Ancyronyx tamaraw Freitag

Freitag, Hendrik, 2013, Ancyronyx Erichson, 1847 (Coleoptera, Elmidae) from Mindoro, Philippines, with description of the larvae and two new species using DNA sequences for the assignment of the developmental stages, ZooKeys 321, pp. 35-64 : 42-48

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Ancyronyx tamaraw Freitag

sp. n.

Ancyronyx tamaraw Freitag sp. n. Figs 3, 6, 10 A–M, 11 A–I, 12 A–H


This small and probably rare species is named in reference to its type locality, the Tamaraw Falls on the island of Mindoro. The tamaraw is a small Mindoro-endemic buffalo. The term is used as noun in apposition.

Type material.

Holotype♂ (NMW) "PHIL: Mindoro, Puerto Galera, NR km 37.2 downstr. Tamaraw Falls; riffle & fall; rocks, woodlitter, roots; sec.veget.; c. 80m asl., 13°27'03"N, 120°59'27"E 22.4.1994, leg. Freitag (302)M", terminal parts of abdomen incl. aedeagus glued separately. Paratypes: 18 ♀♀, 15 ♂♂ (NMW, ZSM [FR011], ZMUC, SMTD, CFM), 9 L (0.24, 0.28, 5 × 0.29, 2 × 0.30) (ZSM [FR012], NMW, SMTD, CFM): same label data as holotype. 3 ♀♀, 4 ♂♂ (PNM): same locality data as holotype, leg. Freitag 11.2.2013.

Adult description.

Body 1.2-1.5 mm long (CL + exposed portions of head & tergit VIII); CL: 1.02-1.36 mm; EW: 0.51-0.58 mm, CL/EW: 2.0-2.4.

Colouration as in Fig. 3: ventral side, coxae, trochanter, and pronotum brown; entire dorsal head capsule and mouthparts dark brown; elytra dark brown except for two pairs of yellow patches; anterior yellow elytral patches round, extending each between first and third row of elytral punctures, not reaching median or anterior elytral margin; posterior yellow elytral patches elongate-oval to subtriangular, not reaching median, lateral, and apical elytral margin; antennae yellow (except for dark tips and scape); legs dominantly yellowish except for coxa, trochanter and brown areas around all articulations, especially proximal and distal areas of femur, proximal third of tibia and distal third of fifth tarsomere.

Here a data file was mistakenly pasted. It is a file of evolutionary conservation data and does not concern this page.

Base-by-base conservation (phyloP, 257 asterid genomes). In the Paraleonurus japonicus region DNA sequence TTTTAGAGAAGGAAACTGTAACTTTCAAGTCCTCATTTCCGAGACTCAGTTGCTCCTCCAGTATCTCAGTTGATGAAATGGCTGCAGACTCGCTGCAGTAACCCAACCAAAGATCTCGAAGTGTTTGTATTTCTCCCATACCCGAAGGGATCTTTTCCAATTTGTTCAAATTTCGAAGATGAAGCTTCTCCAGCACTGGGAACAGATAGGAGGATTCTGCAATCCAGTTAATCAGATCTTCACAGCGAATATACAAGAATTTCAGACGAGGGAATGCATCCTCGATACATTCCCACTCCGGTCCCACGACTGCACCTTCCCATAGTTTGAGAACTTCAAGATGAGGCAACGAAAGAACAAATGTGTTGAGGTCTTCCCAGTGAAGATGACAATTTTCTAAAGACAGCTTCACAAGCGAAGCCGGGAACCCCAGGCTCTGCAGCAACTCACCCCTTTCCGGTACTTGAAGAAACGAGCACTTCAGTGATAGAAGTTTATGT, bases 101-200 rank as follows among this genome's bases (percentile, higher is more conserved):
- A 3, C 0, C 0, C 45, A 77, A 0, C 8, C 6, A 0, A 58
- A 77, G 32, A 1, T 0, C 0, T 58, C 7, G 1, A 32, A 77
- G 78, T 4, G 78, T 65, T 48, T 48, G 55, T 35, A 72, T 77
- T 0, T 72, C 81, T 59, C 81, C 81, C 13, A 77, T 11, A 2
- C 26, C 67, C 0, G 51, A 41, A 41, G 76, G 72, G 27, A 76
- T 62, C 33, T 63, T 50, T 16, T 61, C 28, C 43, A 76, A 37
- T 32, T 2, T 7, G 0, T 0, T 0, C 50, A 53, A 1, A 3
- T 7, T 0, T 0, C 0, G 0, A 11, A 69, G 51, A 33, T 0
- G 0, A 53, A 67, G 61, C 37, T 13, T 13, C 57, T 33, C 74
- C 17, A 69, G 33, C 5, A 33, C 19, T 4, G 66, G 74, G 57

HW 0.29-0.35 mm; ID 0.15-0.18 mm; labrum and distal portion of clypeus moderately densely micropunctate and covered with short trichoid setae (Fig. 10A); proximal portion of clypeus and frons microreticulate and punctate; frontoclypeal suture inconspicuous, slightly convex. Eyes slightly protruding. Antennae (Fig. 10B) with 11 antennomeres, slender, c. as long as head wide. Genae (Fig. 10D) rugose and reticulate, with indistinct pubescence. Gula (Fig. 10D) with somewhat regularly arranged striae except for central portion, moderately densely pubscent; gular sutures absent. Mandible with bilobed tip. Maxilla (Fig. 10A) with very short cardo; stipes with distinct flat, triangular elevation ventrally; galea palp-like elongate, with apical setae and sensilla (Fig. 10C); lacinia not examined. Labium (Fig. 10A) with subtrapezoidal postmentum, prementum suboval, undivided, with subapical row of ten short trichoid setae; labial palps three-segmented, c. as long as postmentum, with apical setae and sensilla (Fig. 10C).

Pronotum (Fig. 3) 0.35-0.38 mm long (PL), 0.38-0.41 mm wide (MW), inconspicuously wider than long (PL/MW), widest at about posterior 0.4, distinctly narrower than elytra, with moderately deep transverse groove; anteriorly of transverse groove slightly vaulted; posterior portion medially elevated; posterolateral oblique grooves small and round, but conspicuous; lateral margin distinctly arcuate; anterior margin convex; pronotal surface entirely microreticulate and with moderately densely arranged seta-bearing tubercles; lateral pronotal carina absent; hypomeron inconspicuously reticulate. Prosternum (Fig. 10E) punctate; prosternal process broadly subpentagonal, distinctly wider than long, almost flat.